Just remember to get your phone unlocked, or the International SIM card won’t work! If you think your phone may already be unlocked, you can test it by taking out your SIM card and inserting one of your family or friend’s SIM cards with a different carrier than yours to see if it works. If it does, then your phone is unlocked.
Many newer phones have an embedded electronic SIM (i.e. eSIM) that allows you to connect to European mobile carriers without needing to install a physical SIM card. When you arrive in Italy, you’ll go to the carrier (Tim, Vodafone, Wind, etc.) and you’ll be provided a QR code to activate your eSIM. Essentially, it’s the same process as getting a regular physical international SIM card. Your phone will still need to be unlocked in order to get an eSIM/dual sim.
More information here:
4) Rent or buy the smartphone and SIM card from a provider abroad (Vodafone, TIM, etc.):
This is a good option for those who are unable or unwilling to unlock their smartphone. With this approach you can rent or buy a smartphone in-country for everyday use. You can also continue to use your US cell phone (on airplane more) for photos if you would prefer, although it means carrying around two phones.
As with option 2 & 3, you will need to wait until you arrive abroad, and visit one of the local carrier stores to rent or purchase a local phone and SIM and set up your plan. SAI on-site staff will give you basic information about your options during orientation, but it will be your responsibility to compare offerings and make a final decision.
When to Decide:
Are you feeling overwhelmed yet?! This is a lot of information to take in, but it’s important to decide what route you’ll be taking ahead of time. It’s a good idea to begin by contacting your US service provider to discuss the international plan rates, as well as any details around how to unlock your phone. Give yourself plenty of time to consider your options and priorities!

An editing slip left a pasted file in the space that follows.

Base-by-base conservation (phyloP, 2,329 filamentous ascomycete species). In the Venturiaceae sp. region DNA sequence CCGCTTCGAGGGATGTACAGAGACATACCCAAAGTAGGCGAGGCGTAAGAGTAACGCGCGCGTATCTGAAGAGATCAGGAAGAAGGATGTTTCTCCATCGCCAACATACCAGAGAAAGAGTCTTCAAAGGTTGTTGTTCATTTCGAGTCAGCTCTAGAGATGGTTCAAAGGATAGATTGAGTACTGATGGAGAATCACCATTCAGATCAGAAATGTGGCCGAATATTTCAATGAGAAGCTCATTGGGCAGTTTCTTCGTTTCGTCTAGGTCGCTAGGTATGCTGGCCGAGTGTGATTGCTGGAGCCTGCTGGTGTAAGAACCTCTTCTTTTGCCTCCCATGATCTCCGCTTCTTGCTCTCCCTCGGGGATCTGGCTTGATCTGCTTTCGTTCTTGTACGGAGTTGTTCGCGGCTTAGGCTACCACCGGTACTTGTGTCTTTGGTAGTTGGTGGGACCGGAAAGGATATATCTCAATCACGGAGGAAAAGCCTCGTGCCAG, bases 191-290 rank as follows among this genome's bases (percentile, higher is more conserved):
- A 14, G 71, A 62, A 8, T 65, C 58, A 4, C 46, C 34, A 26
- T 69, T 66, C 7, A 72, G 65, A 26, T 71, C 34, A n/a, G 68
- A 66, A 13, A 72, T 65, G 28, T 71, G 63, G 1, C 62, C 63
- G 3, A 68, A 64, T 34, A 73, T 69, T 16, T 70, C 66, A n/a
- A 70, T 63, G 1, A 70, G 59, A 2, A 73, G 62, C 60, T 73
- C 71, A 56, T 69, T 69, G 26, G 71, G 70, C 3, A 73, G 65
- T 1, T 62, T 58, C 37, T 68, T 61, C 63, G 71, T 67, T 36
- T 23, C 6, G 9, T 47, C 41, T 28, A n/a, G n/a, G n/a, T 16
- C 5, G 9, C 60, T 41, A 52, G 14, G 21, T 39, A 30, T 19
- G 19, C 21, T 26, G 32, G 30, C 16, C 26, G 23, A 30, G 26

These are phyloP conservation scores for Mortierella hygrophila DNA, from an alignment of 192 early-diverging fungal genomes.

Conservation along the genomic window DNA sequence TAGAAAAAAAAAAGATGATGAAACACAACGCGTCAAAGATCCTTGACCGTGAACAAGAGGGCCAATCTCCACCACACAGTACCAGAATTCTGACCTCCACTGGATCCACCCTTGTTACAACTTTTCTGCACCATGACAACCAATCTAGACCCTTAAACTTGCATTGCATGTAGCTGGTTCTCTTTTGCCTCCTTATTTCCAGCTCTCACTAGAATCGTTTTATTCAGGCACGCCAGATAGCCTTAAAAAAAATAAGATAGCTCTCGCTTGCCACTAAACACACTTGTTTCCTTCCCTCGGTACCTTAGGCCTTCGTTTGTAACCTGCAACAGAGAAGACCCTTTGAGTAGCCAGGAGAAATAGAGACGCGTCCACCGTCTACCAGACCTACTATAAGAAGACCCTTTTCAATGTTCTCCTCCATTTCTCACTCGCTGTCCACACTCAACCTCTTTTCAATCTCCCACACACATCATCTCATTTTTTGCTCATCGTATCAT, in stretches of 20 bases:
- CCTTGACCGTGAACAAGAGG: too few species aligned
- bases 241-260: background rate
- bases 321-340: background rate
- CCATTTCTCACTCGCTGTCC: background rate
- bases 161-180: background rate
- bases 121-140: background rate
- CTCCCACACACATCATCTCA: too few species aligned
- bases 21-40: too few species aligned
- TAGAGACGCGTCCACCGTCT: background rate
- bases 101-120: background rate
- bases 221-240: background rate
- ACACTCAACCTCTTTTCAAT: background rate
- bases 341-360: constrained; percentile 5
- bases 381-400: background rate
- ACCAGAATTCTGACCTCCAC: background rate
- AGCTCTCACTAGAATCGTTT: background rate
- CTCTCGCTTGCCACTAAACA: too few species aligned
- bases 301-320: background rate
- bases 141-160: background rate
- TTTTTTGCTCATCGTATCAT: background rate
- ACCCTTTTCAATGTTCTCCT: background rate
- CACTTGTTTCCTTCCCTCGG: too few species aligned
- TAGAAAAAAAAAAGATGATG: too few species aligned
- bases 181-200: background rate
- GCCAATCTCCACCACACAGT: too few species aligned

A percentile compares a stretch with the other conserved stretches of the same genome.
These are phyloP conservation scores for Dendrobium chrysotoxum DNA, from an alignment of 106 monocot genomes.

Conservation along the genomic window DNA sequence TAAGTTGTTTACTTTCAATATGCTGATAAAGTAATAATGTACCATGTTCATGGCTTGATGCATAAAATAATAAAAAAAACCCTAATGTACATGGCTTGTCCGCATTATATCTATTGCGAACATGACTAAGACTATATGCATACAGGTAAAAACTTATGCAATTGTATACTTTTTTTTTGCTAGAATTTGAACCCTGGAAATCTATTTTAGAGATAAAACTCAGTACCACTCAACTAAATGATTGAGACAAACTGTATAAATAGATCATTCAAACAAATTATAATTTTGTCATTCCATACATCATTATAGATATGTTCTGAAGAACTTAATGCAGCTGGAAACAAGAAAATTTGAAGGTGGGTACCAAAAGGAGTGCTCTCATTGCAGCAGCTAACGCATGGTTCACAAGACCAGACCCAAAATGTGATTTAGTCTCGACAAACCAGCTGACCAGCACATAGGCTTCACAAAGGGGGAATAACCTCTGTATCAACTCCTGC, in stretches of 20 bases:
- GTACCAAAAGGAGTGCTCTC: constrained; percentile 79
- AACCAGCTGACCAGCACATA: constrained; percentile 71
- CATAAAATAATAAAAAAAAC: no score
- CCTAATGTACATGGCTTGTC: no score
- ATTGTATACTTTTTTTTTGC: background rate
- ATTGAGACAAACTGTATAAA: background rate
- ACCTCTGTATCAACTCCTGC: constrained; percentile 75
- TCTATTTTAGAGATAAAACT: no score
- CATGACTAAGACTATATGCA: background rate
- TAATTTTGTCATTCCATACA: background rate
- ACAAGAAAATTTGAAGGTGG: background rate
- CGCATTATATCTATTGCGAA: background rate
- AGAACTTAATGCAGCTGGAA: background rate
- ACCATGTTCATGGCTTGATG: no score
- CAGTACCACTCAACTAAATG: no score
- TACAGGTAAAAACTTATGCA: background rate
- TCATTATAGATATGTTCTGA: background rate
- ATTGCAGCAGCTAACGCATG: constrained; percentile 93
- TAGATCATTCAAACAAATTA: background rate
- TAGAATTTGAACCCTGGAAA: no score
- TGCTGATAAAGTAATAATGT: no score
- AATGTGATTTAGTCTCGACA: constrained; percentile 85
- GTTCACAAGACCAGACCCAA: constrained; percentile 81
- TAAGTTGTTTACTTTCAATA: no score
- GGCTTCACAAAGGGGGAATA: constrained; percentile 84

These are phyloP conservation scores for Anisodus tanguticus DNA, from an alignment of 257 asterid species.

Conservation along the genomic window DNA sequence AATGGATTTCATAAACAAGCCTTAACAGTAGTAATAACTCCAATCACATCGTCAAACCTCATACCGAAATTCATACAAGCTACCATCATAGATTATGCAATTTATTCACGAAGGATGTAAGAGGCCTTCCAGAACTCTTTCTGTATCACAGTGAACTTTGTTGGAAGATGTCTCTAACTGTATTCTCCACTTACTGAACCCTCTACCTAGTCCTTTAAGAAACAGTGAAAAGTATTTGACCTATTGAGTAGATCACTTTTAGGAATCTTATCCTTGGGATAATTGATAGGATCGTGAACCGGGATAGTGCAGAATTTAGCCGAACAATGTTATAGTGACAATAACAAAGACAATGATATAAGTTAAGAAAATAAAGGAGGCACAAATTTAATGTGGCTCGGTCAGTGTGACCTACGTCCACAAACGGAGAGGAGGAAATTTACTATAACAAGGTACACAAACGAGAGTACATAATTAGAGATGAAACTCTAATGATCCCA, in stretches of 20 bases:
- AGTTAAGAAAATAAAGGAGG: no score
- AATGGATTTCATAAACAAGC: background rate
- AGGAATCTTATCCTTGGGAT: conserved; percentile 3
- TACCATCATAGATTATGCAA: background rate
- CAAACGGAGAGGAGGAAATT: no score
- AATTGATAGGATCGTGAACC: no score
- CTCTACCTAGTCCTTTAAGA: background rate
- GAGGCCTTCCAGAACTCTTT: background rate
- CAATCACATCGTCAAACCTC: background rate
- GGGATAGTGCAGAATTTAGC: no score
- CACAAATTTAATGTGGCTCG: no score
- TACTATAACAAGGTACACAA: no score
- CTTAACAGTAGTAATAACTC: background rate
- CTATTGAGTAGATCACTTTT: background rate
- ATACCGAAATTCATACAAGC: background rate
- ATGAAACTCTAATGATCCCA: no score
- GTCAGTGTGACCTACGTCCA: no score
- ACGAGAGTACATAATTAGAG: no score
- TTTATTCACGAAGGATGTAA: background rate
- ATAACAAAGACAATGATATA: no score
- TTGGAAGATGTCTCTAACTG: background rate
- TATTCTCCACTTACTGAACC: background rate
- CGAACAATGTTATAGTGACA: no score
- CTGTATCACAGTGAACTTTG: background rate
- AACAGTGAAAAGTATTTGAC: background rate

A few things to keep in mind:
- For security purposes, SAI requires that you have a functioning phone number abroad – we need to be able to reach you! If you make any changes to your cell phone plan, please don’t forget to let your SAI Program Coordinator know, as we keep your phone number on file.
- Do plenty of research ahead of time, and remember it’s completely up to you what route you choose to take for your phone.
- Using a local plan is usually the cheapest option. This option requires more effort, and potentially a few days of having to use your US number while you are working out your local plan options. In these cases, we recommend that you purchase a minimal international plan from your US provider to cover your first two weeks in country while you are getting set up.
I hope this sheds some light on the subject and makes your decision making a bit easier. For more information on your cell phone options abroad, please see Cell Phones. If you have any questions or concerns, or just want to talk your cell phone issues out with someone, please reach out to our admissions office: email@example.com. Our job is to make things as easy for you as possible, so you can focus on your studying and life abroad.
One more thing – I encourage you to use free communication apps over wifi as much as possible, as it’ll really save you money:
- WhatsApp – free calls and texts to other WhatsApp users
- FaceTime – free video chat (Apple only)
- Viber – free calls and texts to other Viber users
- iMessage – free texts (Apple only) – turn off “Send as SMS” in phone settings.
- Google Voice – free calls and texts to other Google Voice users
- Skype – free calls and messaging to other skype users